Berhampur: The number of muggers, an endangered crocodile species, in Ghodahada irrigation reservoir and adjoining waterbodies in Ganjam district has increased, much to the delight of wildlife activists and officials.
The number of the crocodile species in and around the reservoir was counted at 65 in the three-day-long census that ended on Saturday, a senior forest official said.
While 44 muggers were found in the 5 sq km reservoir, 21 were counted in the nearby waterbodies, said Amlan Nayak, Divisional Forest Officer (DFO) of Berhampur. Last year, the population of muggers in the area was at 58, which included 43 in the Ghodahada reservoir.
The population of the muggers had remained stagnant in 2017 and 2016, while their number was 49 in 2015, official sources said.
The census was conducted with the participation of around 50 persons who were divided into 20 teams.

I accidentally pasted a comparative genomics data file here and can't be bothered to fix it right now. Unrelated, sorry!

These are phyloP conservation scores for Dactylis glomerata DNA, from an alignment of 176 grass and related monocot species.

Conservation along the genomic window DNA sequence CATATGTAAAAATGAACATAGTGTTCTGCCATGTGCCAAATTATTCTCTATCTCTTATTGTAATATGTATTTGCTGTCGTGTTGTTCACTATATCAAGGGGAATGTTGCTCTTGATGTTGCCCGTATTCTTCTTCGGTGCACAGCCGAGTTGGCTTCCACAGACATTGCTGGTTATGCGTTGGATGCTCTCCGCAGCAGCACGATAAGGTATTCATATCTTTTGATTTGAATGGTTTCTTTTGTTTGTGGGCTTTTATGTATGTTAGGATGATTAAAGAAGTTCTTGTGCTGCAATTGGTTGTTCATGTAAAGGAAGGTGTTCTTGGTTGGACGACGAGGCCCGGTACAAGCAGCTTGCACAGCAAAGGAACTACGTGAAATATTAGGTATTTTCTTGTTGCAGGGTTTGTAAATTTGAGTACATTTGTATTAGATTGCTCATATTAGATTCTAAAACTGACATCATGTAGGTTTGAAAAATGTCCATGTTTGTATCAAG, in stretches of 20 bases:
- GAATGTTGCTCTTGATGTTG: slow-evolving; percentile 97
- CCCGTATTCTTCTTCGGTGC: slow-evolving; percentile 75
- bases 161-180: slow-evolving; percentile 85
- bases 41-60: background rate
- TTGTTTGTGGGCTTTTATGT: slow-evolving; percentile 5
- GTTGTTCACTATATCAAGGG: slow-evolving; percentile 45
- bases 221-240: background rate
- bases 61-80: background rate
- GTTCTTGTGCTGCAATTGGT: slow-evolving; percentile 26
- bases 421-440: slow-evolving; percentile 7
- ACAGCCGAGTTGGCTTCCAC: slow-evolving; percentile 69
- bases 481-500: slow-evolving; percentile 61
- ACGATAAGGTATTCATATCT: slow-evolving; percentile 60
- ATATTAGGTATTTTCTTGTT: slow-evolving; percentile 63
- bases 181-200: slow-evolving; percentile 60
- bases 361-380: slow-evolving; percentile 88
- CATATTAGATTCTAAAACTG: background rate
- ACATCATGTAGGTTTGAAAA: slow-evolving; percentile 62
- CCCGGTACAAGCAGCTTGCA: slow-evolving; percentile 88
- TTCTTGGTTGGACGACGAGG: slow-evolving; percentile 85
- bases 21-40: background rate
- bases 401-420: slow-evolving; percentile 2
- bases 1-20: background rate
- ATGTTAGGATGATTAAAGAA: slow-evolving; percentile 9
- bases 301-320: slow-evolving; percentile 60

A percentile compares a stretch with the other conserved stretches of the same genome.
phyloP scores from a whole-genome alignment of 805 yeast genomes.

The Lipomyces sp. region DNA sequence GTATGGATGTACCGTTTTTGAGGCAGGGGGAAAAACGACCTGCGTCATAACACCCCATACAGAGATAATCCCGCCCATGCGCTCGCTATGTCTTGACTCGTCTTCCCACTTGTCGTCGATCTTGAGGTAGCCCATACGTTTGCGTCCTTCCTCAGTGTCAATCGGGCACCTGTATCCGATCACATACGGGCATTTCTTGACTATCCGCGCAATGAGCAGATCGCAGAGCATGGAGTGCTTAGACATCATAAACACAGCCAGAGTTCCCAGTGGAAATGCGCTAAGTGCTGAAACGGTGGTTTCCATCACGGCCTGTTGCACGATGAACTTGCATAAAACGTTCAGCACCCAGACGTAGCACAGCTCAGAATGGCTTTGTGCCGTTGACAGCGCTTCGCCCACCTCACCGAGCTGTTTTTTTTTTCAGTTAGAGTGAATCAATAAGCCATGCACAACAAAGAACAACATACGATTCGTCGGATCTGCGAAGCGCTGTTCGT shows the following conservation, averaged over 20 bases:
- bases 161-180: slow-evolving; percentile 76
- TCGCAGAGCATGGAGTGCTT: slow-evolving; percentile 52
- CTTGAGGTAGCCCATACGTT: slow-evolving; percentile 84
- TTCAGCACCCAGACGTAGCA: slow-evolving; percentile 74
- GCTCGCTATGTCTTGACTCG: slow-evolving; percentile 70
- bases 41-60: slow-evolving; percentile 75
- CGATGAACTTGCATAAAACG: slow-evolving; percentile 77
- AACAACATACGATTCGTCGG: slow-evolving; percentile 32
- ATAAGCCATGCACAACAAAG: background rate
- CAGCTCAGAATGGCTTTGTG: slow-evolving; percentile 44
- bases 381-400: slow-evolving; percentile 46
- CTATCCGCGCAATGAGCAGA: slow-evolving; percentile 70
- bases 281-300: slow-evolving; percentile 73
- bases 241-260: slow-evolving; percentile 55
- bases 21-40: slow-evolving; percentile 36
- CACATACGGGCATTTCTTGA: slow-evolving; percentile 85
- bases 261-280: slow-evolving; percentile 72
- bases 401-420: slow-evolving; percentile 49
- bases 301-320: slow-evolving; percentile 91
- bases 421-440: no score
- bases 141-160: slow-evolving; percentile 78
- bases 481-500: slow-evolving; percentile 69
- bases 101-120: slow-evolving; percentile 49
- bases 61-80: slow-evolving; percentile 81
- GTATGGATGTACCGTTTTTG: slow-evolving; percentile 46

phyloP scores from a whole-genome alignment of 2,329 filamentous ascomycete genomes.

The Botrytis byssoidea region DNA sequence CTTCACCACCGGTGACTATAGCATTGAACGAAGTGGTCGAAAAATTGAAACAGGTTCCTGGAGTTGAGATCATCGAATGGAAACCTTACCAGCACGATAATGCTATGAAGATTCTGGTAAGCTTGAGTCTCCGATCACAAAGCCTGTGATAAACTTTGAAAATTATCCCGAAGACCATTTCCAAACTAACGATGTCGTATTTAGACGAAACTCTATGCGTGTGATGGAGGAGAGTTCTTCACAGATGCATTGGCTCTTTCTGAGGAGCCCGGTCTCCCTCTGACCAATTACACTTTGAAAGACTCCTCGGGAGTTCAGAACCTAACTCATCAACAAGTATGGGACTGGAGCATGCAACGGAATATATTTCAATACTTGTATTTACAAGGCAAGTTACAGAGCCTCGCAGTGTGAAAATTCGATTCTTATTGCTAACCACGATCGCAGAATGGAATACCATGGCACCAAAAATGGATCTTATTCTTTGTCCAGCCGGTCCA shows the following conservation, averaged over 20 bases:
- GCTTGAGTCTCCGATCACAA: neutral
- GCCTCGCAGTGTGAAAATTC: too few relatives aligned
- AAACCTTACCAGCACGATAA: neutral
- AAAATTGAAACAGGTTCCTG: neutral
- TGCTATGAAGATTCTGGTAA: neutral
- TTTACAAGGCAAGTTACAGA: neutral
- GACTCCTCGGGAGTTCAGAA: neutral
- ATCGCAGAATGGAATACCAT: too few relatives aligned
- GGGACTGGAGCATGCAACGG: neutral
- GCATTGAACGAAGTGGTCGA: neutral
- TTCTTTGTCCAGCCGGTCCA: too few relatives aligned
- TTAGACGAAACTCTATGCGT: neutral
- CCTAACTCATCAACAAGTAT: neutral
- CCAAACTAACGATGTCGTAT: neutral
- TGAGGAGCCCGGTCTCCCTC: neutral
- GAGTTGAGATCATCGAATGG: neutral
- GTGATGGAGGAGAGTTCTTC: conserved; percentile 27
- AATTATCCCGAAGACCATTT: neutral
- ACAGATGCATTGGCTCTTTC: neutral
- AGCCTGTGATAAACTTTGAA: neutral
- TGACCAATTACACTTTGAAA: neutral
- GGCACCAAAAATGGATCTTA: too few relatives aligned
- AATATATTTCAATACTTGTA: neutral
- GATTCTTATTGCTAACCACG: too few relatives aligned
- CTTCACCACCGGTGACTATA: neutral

Improvement in their habitat was stated to be the cause of the increase in the population, said the officer.
Ghodahada reservoir is considered as one of the potential habitats for the muggers in the state after Satakosia and Similipal. The population of mugger crocodiles in Satakosia and river system of Similipal Tiger Reserve (STR) in 2017 was 86 and 77, respectively, sources said.
The Mugger is one of the three crocodile species found in Odisha. The other crocodile species are gharial and salt-water crocodile or estuarine crocodile.
Forest officials said no mugger was found dead in the area in the last three years. The muggers in Ghodahada swim safely as the local fishermen do not harm them, even though they use the waterbody for the fishing purpose, said PK Khadagray, forest range officer of Digapahandi.
This is despite frequent reports of destruction of fishing nets by the animals, he added.
People in the area also consider the sight of the mugger in the pond as a symbol of good luck. The forest officials in the area are also creating awareness among the locals about the importance of peaceful co-existence, he said.